My husband and I have known each other for most of our lives: through the weirdness of elementary school, the awkwardness of middle school, and the horrible decisions of high school (seriously…what were we thinking?). We started dating in college and made it official seven years later. And those seven years? They were bliss. Seriously. Everyone has always said that long-term relationships are “hard work”, but I could never understand that phrase.
To me, hard work was staying up all night researching a twelve-page essay on the historical implications of Lord Byron’s poetry, or organizing the next issue of the literary magazine I interned at. But saying that my relationship was hard work? I just couldn’t see it.
He was who I turned to when no one else was there for me. He was who I thought of telling first when I got good news. He was who I wanted to sit next to for hours on end on a cross-country roadtrip. How could that be hard work?
But then, we were young. We had basically zero responsibilities (except for keeping our two cats alive). We had the freedom and space and privilege to make each other our first priority. When we got engaged, everyone told us it was about to get real. I waited and waited and waited for that shoe to drop…and then, nothing. We signed that piece of paper and had a big party and waited for the work to start. Still nothing. We went about our lives the same as always, laughing off forgotten dates, making joint decisions with raised eyebrows and a shrug, and feeling our way through.
Soon we added a baby girl to our lives, and the cautionary tales kept coming, this time tinged with the quiet whispers of impending catastrophe. This will test your marriage, they said. This is the hardest thing your marriage will go through, they warned. Again I heard, Marriage is hard work. Hard work, hard work, hard work.
I still didn’t get it; I didn’t see it. Hard work to me was waking up early with the baby to keep her from waking up my husband who had just gotten home from work two hours before, seeing his favorite coffee thermos in the sink and washing it so he can take it to work, taking on more responsibilities at home so that he could go back to school, and…oh. Wait.
This is it. This is the hard work, it just isn’t as glaring as I thought it would be. It comes wrapped up in the choice to be a thoughtful partner and a compromising person. It means being the first to apologize sometimes. It means twisting your brain into a pretzel to see another side to things and being OK with not getting your way sometimes. It means letting him show you how to “properly” load the dishwasher and patiently showing him how to braid toddler hair. It means accepting that you both are human—faults, bad attitudes, morning breath and all.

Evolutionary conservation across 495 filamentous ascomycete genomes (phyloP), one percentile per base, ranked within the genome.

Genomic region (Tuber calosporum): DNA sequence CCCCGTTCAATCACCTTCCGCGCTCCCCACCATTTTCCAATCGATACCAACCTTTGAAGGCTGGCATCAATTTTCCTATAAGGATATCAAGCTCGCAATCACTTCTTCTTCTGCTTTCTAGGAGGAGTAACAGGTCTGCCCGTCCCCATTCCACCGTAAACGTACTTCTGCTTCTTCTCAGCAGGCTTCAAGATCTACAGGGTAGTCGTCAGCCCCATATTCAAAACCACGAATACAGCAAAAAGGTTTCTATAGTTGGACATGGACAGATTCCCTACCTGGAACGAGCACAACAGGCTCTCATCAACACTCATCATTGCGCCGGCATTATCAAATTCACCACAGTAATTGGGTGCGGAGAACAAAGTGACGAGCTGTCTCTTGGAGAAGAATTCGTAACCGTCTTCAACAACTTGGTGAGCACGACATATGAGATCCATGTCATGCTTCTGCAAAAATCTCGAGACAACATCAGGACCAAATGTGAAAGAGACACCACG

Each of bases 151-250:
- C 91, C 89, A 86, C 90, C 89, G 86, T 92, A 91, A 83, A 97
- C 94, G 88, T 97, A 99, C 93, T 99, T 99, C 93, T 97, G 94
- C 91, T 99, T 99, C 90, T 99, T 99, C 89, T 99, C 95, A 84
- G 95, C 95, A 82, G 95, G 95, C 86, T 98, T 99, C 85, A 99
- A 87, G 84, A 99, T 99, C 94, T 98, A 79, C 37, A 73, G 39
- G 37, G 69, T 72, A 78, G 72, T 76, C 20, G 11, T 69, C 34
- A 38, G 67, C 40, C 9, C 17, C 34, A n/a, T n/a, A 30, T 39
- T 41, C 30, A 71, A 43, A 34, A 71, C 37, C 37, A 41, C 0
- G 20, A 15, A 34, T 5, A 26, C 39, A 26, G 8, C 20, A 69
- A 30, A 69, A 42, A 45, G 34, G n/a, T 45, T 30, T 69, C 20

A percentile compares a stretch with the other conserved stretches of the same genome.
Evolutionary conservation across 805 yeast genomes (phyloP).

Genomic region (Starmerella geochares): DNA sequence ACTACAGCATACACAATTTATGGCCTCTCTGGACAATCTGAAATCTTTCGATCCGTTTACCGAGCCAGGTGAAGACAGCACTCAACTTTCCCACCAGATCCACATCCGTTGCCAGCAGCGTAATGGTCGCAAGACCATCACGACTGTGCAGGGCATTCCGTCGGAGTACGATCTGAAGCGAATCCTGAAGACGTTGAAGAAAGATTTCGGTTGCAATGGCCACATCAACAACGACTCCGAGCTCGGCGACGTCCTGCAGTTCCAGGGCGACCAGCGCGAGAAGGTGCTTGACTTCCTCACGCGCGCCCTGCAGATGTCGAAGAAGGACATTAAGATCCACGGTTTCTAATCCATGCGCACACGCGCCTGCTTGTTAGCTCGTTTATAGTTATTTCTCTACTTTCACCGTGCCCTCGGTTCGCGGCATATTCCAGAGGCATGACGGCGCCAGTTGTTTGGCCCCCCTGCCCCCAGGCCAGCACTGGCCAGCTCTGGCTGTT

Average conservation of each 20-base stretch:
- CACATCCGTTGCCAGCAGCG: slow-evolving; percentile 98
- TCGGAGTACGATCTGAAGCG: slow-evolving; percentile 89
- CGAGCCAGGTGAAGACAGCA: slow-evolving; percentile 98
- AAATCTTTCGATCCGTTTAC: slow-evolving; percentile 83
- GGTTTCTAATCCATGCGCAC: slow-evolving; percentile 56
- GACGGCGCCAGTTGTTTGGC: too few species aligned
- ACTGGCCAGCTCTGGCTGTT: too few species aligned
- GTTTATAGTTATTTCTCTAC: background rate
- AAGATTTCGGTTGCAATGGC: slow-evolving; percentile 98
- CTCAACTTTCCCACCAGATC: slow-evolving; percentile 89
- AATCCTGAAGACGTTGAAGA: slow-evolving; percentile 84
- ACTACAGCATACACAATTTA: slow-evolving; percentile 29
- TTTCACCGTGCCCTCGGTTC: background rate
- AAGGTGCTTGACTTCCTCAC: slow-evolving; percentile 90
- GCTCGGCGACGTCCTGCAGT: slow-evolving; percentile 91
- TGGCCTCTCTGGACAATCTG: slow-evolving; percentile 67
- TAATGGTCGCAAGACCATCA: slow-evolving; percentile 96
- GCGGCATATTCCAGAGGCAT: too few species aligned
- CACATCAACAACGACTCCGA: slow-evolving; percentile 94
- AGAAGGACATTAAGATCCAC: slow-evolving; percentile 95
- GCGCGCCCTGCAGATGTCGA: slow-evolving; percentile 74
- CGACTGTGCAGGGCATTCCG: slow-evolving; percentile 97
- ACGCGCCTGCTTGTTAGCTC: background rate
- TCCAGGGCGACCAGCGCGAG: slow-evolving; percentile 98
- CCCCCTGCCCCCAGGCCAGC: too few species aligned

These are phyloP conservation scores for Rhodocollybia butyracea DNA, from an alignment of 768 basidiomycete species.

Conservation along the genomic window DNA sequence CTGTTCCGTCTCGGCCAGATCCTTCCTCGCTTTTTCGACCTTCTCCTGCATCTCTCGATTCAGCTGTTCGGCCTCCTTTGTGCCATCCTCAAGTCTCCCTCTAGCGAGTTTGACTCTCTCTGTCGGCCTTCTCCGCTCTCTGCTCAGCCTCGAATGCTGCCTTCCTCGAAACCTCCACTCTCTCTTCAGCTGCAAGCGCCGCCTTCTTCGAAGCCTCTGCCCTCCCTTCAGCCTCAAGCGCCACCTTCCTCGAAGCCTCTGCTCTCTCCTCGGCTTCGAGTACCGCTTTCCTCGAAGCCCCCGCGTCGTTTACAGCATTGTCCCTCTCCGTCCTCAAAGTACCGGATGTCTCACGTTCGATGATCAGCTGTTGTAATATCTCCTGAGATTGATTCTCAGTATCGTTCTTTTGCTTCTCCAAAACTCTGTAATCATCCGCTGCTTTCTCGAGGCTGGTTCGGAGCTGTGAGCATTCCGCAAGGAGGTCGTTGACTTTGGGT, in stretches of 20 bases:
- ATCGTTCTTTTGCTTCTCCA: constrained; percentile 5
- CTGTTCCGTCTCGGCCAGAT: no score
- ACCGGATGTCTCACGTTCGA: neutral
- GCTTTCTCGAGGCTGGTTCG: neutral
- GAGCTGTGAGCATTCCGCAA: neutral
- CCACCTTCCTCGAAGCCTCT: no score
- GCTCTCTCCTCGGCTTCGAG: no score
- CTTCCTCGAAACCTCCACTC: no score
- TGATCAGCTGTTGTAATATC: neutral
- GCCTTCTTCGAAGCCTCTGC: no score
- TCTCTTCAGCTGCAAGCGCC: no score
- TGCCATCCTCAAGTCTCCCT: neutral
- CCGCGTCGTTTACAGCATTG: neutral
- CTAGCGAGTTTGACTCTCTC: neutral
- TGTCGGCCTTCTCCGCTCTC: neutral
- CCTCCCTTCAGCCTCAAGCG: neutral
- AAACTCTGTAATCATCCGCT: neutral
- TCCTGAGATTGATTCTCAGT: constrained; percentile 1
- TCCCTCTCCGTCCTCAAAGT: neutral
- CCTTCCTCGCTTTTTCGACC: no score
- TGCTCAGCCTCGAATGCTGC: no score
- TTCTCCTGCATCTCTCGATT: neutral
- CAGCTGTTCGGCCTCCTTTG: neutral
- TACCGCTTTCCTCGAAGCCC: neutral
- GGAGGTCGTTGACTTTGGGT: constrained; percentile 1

What they really mean when they say marriage is hard work has less to do with how you interact with each other, and more with the choices you make for the benefit of your partner or your family. It is hard work to put someone ahead of yourself. It is hard work to choose them and their feelings when you spent all morning arguing over whose fault it was that you went over your monthly budget. Sometimes, though we hate to admit we even do this, it is hard work to hold back that cutting comeback, to bite your tongue against a targeted disparagement, when you are an hour deep into a disagreement. We found it. We found the hard work. It is sprinkled in each and every action we make every single day, not flashing in lights above our heads.
I guess we have both been lucky so far. We haven’t had many trials yet in our marriage, but of course they could lie in our journey ahead like land mines just waiting for a misstep as we navigate the road hand in hand. However, I like to think that we are preparing ourselves for that every single day. After all, we have been doing the hard work for years.